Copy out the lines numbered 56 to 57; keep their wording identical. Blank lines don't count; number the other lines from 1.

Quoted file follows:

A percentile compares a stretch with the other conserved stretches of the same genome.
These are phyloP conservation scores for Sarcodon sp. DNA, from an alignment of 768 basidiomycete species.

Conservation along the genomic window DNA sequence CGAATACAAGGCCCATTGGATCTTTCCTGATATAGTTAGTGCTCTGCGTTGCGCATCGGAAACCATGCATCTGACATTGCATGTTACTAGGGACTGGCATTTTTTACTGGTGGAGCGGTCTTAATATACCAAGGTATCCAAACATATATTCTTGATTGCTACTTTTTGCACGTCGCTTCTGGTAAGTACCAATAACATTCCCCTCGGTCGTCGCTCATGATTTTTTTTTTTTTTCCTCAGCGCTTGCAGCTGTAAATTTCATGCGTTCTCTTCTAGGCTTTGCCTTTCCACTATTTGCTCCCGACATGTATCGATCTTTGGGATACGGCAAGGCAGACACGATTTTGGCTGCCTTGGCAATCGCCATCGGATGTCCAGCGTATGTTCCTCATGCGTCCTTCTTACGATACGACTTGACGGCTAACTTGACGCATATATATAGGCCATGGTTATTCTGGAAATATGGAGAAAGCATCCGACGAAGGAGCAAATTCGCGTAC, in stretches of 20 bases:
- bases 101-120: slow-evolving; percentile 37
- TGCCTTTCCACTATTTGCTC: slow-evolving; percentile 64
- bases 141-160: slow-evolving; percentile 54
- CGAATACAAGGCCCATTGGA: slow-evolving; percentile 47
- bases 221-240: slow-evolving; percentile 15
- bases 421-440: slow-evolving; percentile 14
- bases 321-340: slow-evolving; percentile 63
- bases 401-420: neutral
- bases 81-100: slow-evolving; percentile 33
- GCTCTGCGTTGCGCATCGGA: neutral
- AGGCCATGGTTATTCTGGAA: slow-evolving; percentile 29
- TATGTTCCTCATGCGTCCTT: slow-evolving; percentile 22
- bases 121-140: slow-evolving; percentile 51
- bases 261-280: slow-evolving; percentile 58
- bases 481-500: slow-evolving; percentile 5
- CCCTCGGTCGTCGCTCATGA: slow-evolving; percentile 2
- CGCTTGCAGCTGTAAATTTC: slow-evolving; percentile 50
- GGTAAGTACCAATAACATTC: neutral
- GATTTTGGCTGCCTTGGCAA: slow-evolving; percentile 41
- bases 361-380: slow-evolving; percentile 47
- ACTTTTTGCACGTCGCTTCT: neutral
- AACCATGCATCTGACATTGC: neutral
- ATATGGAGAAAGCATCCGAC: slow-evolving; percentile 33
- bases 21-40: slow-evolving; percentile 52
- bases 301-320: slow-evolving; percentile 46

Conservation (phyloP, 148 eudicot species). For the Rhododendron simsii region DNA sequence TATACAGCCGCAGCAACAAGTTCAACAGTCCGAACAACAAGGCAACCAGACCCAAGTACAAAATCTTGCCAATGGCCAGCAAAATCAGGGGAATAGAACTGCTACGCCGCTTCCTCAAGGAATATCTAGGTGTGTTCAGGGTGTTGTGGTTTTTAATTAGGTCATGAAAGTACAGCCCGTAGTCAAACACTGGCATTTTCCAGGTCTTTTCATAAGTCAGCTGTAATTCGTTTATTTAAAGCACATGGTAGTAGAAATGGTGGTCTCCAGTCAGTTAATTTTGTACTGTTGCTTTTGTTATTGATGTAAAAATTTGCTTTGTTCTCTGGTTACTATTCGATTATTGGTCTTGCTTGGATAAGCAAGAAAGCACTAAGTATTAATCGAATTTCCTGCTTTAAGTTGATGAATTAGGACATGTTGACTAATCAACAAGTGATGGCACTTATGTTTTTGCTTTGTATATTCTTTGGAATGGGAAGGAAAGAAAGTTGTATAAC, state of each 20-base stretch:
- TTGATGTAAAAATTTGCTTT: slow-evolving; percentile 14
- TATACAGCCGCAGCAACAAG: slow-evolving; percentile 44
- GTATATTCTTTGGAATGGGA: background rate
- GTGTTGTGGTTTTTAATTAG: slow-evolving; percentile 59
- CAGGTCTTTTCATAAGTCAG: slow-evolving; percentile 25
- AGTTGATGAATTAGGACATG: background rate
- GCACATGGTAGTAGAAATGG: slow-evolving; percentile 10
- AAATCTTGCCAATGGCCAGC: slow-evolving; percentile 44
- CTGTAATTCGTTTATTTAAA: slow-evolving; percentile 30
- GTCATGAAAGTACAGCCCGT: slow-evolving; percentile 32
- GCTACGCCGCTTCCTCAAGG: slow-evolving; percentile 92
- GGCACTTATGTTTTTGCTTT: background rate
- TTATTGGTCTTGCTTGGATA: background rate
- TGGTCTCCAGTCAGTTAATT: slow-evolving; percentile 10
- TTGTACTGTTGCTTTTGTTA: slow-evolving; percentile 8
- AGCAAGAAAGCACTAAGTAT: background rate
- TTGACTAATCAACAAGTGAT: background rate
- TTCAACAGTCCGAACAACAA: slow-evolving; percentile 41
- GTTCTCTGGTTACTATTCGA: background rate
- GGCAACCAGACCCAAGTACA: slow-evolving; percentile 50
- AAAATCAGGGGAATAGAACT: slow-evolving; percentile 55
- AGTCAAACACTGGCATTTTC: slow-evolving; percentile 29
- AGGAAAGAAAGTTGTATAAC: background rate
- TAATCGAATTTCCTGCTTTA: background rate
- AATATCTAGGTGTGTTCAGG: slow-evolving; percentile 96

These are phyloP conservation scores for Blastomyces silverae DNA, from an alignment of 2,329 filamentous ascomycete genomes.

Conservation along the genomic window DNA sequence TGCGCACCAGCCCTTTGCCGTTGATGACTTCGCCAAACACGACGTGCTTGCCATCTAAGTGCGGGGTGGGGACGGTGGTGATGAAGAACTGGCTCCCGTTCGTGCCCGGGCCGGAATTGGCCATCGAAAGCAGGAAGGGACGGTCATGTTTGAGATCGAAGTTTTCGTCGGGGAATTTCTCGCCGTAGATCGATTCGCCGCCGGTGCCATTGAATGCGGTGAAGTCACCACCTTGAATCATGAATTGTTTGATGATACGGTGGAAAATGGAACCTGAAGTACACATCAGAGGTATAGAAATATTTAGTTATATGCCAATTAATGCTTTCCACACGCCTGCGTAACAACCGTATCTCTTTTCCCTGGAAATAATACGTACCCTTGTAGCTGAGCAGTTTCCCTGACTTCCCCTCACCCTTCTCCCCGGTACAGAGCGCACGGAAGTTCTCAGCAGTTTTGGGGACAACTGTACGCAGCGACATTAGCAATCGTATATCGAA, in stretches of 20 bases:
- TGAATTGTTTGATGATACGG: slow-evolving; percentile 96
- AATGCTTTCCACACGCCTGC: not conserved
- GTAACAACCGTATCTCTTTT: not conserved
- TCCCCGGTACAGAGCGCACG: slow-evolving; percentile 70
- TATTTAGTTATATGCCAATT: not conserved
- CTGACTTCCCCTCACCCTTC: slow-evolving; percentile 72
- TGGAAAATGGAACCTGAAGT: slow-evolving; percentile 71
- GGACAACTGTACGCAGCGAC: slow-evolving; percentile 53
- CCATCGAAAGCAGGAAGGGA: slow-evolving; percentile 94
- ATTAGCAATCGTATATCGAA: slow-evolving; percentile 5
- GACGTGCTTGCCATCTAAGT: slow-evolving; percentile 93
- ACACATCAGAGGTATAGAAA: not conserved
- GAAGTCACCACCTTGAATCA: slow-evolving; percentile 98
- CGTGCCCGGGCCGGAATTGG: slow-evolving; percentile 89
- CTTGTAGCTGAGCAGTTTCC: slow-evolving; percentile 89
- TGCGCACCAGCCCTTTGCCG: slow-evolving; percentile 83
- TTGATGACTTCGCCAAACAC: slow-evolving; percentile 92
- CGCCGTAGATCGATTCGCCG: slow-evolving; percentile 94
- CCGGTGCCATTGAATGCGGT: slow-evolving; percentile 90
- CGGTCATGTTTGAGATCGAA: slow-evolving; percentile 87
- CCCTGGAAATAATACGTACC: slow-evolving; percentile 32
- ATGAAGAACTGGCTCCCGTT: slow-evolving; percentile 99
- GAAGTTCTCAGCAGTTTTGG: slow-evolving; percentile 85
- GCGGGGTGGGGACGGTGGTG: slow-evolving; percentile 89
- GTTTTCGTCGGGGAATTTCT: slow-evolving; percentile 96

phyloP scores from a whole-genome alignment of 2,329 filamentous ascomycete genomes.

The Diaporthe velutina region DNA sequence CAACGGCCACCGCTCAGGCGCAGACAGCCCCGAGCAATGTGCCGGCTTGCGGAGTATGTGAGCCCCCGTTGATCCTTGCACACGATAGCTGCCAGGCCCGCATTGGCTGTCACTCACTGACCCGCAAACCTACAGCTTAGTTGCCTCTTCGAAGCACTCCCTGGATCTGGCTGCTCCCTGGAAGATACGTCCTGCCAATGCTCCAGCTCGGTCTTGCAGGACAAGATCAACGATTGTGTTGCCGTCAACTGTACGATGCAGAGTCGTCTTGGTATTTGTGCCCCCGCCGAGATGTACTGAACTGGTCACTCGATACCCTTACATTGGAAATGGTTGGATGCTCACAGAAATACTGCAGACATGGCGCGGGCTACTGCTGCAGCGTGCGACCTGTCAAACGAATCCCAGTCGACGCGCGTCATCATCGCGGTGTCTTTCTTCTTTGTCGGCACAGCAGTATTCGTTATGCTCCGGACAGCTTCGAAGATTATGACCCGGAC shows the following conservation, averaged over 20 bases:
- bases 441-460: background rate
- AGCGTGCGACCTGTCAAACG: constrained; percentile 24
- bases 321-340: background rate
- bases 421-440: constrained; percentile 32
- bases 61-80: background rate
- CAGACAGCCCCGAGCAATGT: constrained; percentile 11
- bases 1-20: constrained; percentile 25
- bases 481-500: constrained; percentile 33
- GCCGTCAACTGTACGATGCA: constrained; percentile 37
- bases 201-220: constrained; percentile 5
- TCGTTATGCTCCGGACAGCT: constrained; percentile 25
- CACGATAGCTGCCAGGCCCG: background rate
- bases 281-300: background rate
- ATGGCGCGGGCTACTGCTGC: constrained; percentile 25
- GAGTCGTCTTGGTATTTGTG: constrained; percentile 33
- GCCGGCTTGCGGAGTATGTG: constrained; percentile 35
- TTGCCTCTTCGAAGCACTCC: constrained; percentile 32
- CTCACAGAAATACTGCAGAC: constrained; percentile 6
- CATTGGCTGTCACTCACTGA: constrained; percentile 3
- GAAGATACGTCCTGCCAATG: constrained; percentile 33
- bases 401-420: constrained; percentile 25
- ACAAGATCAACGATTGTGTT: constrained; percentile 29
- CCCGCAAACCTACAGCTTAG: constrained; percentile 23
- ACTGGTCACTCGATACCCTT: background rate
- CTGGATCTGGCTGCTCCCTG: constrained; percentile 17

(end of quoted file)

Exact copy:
Conservation along the genomic window DNA sequence TGCGCACCAGCCCTTTGCCGTTGATGACTTCGCCAAACACGACGTGCTTGCCATCTAAGTGCGGGGTGGGGACGGTGGTGATGAAGAACTGGCTCCCGTTCGTGCCCGGGCCGGAATTGGCCATCGAAAGCAGGAAGGGACGGTCATGTTTGAGATCGAAGTTTTCGTCGGGGAATTTCTCGCCGTAGATCGATTCGCCGCCGGTGCCATTGAATGCGGTGAAGTCACCACCTTGAATCATGAATTGTTTGATGATACGGTGGAAAATGGAACCTGAAGTACACATCAGAGGTATAGAAATATTTAGTTATATGCCAATTAATGCTTTCCACACGCCTGCGTAACAACCGTATCTCTTTTCCCTGGAAATAATACGTACCCTTGTAGCTGAGCAGTTTCCCTGACTTCCCCTCACCCTTCTCCCCGGTACAGAGCGCACGGAAGTTCTCAGCAGTTTTGGGGACAACTGTACGCAGCGACATTAGCAATCGTATATCGAA, in stretches of 20 bases:
- TGAATTGTTTGATGATACGG: slow-evolving; percentile 96